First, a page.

My stomach dropped into my basketball shoes. I held it together and went back into the gym. Needless to say, it wasn’t my best practice of the season.
Afterwards, I finally let myself feel it all in the safety of my car as I drove home. My mind started to roam into unpleasant corners, pulling out old feelings of “you’re not good enough” and “you’re not smart enough.” After that night, it took me a while to bring myself back. I shouldn’t have let a decision based on things that were mostly out of my control dictate my self-worth, but rejection hurts. And it also doesn’t matter how attached you are to a school, if you’ve wanted to go there your whole life or just for a few months. You have to mourn the loss of that dream.
When I got home, my parents tried to console me, but I just wanted to be alone. I went upstairs and read the letter I’d written to myself.
It wasn’t meant to be. There’s nothing wrong with your grades or application — they just have a ton of people applying and no chance for them to know who you truly are. It doesn’t matter what people think when they hear you got rejected. It doesn’t matter if anyone you know got in, because maybe it was meant to be for them. Think about the feeling you had at those other campuses. Those are still a possibility, and it’s gonna work out.
The letter helped me reframe the rejection and turn my thoughts back to the other places I was applying.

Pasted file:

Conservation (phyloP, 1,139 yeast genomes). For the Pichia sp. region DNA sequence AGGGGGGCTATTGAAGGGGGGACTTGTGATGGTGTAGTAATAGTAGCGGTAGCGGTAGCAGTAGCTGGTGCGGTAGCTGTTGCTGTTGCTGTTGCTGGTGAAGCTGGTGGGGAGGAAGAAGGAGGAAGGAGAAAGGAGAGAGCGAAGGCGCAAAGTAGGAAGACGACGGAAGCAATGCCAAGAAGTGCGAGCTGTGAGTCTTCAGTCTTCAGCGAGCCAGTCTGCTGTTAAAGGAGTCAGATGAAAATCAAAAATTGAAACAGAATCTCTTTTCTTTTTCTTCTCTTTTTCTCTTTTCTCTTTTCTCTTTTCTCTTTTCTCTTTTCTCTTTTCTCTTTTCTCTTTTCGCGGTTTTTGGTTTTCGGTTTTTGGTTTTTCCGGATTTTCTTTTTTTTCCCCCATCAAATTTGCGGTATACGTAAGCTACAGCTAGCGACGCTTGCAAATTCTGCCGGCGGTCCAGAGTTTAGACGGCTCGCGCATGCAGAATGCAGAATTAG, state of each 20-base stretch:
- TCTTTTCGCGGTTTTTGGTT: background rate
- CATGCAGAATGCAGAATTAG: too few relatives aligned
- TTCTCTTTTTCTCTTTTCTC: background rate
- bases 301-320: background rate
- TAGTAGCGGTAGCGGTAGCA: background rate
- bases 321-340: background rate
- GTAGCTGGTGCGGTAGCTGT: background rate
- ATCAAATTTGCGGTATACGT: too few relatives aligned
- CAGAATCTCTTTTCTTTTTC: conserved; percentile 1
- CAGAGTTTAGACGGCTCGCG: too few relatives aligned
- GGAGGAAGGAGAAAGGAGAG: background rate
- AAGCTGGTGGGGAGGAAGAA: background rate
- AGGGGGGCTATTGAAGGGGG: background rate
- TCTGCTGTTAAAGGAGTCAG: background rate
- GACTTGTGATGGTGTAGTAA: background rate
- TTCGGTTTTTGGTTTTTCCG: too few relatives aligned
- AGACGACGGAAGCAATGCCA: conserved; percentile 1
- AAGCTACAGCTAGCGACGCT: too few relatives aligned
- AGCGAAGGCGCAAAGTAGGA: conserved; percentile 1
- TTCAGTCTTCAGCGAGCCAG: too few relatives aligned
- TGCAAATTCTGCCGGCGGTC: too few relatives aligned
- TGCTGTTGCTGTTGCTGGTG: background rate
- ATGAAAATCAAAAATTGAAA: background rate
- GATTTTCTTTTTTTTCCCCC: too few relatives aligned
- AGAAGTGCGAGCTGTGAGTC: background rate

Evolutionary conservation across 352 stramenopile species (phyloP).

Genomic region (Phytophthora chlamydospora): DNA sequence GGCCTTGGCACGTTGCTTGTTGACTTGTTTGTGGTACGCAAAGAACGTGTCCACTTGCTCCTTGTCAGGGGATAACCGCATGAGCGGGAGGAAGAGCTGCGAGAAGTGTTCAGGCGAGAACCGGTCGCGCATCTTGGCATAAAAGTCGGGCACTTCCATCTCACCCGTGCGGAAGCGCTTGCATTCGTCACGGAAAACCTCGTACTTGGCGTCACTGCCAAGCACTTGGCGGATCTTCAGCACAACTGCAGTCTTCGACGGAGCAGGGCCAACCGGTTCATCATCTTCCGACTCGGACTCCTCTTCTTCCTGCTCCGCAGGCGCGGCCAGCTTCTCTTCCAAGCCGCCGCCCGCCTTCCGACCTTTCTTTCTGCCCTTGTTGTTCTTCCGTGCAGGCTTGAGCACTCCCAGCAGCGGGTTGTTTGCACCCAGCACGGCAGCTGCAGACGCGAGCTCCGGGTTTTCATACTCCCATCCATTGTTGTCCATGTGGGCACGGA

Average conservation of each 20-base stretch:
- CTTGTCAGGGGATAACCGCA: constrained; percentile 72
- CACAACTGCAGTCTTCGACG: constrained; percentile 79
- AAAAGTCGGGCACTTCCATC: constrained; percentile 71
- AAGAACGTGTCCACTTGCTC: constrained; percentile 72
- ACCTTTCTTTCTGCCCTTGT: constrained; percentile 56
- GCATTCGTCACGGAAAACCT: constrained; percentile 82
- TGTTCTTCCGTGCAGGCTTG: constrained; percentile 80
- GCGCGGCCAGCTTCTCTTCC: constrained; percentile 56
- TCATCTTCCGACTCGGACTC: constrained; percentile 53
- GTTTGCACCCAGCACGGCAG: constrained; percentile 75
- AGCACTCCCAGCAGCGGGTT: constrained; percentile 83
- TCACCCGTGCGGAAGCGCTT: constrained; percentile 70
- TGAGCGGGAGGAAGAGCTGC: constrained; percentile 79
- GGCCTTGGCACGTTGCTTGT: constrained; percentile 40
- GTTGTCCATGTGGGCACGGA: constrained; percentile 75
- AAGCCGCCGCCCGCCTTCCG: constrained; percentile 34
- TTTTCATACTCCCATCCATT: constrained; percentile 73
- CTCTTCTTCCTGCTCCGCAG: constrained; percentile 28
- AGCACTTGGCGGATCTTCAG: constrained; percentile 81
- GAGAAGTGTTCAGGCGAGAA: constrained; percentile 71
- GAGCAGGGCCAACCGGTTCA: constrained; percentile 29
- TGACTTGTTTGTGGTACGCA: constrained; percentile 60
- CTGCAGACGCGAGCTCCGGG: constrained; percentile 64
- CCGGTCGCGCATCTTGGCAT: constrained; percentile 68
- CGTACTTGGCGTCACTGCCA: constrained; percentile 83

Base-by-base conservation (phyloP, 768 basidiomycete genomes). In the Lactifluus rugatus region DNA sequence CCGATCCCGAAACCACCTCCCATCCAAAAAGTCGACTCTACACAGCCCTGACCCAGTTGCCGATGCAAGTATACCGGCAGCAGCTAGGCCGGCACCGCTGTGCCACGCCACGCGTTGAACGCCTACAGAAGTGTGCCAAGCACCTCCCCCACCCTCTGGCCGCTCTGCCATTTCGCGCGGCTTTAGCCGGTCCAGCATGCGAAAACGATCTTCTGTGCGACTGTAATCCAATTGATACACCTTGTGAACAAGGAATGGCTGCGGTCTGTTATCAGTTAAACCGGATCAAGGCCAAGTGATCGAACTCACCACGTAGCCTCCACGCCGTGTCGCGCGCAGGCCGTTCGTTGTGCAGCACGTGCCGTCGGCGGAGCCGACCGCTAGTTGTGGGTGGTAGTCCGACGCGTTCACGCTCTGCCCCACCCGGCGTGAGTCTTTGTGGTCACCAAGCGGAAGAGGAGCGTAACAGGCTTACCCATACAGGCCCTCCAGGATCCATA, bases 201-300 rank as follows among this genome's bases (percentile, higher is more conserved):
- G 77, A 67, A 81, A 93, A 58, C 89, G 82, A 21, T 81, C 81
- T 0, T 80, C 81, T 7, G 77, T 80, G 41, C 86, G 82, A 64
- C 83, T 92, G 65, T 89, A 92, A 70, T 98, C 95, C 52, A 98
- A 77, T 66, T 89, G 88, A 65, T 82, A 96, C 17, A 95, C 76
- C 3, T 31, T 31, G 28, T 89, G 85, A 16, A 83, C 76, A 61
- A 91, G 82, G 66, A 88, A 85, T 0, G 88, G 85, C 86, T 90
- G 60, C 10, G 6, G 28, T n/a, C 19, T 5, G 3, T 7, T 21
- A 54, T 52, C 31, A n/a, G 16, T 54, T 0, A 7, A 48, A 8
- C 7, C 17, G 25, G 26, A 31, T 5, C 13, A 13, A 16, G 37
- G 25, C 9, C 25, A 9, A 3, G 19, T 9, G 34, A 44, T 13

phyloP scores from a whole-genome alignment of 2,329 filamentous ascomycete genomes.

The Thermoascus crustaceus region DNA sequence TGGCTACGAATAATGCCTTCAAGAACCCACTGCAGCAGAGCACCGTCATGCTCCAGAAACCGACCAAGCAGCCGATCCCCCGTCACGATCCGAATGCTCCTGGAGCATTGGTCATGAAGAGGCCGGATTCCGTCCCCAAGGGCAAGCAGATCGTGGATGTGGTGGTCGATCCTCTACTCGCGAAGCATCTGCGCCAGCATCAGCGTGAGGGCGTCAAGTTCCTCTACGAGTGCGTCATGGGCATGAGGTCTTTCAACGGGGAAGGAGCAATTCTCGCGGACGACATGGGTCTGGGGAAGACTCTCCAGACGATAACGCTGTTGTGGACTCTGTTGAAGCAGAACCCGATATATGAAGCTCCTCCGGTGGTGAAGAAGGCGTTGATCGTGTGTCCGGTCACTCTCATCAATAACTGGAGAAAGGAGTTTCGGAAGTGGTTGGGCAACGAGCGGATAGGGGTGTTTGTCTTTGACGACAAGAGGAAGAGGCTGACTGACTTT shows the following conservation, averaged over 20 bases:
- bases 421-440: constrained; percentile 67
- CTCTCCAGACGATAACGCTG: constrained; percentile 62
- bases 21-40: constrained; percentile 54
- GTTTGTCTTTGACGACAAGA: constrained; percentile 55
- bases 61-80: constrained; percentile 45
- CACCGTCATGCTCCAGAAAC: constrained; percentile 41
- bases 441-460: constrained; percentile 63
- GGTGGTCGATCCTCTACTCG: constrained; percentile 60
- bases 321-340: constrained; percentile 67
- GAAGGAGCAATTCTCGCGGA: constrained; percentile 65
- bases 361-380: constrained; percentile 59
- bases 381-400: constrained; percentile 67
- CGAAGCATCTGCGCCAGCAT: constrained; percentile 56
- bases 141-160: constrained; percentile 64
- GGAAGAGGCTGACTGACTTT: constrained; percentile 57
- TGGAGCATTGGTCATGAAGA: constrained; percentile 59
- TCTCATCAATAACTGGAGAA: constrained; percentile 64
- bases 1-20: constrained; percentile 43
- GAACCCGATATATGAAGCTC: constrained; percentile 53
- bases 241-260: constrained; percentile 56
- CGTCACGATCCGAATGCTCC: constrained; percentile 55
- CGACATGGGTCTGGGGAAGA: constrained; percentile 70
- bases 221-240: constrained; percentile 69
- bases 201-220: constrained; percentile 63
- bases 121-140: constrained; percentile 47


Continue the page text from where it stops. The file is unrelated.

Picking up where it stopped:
I thought about how long it took me to decide on my “number one” choice which was because I liked all my schools and the small differences between them didn’t really matter.
I have friends who fell in love with a college, knew confidently that it was their number one choice, applied Early Decision, got in, and were intensely excited to attend that school. I have others who, like me, received the dreaded rejection letter, but unlike me, had no other college applications done before they heard back. I used ED as a tool to improve my chances, but I remained open to other schools and it made rejection much easier to overcome.
The summer before my senior year in high school on one of my campus visits, I had a particularly out-spoken tour guide who answered the classic “why did you choose to go here?” question with a piece of advice I carried with me throughout my college process. She explained that the school where she ended up wasn’t where she initially imagined herself. She was rejected by her “dream school” and plans changed, but she went into freshman year at a school that wasn’t her top choice and made that school the best place for her. “You can make any school your dream school,” she concluded.
I appreciated this advice, partially because it was refreshingly honest and not just about selling her school. It also helped me shift the order of events as I’d previously understood them. I’d assumed the correct order was find dream school, apply to dream school, get accepted at dream school, then attend dream school. Her order was much more freeing: find many schools, apply to a reasonable number of schools, get into a few schools, attend one school, then make it your dream school.
I’m glad I was able to take this perspective with me as I approached the college application process and the decision to apply Early Decision. My happiness doesn't depend on something so variable as acceptance into one college. I can build myself a “dream school” on any campus — and that’s exactly what I’m going to do this fall.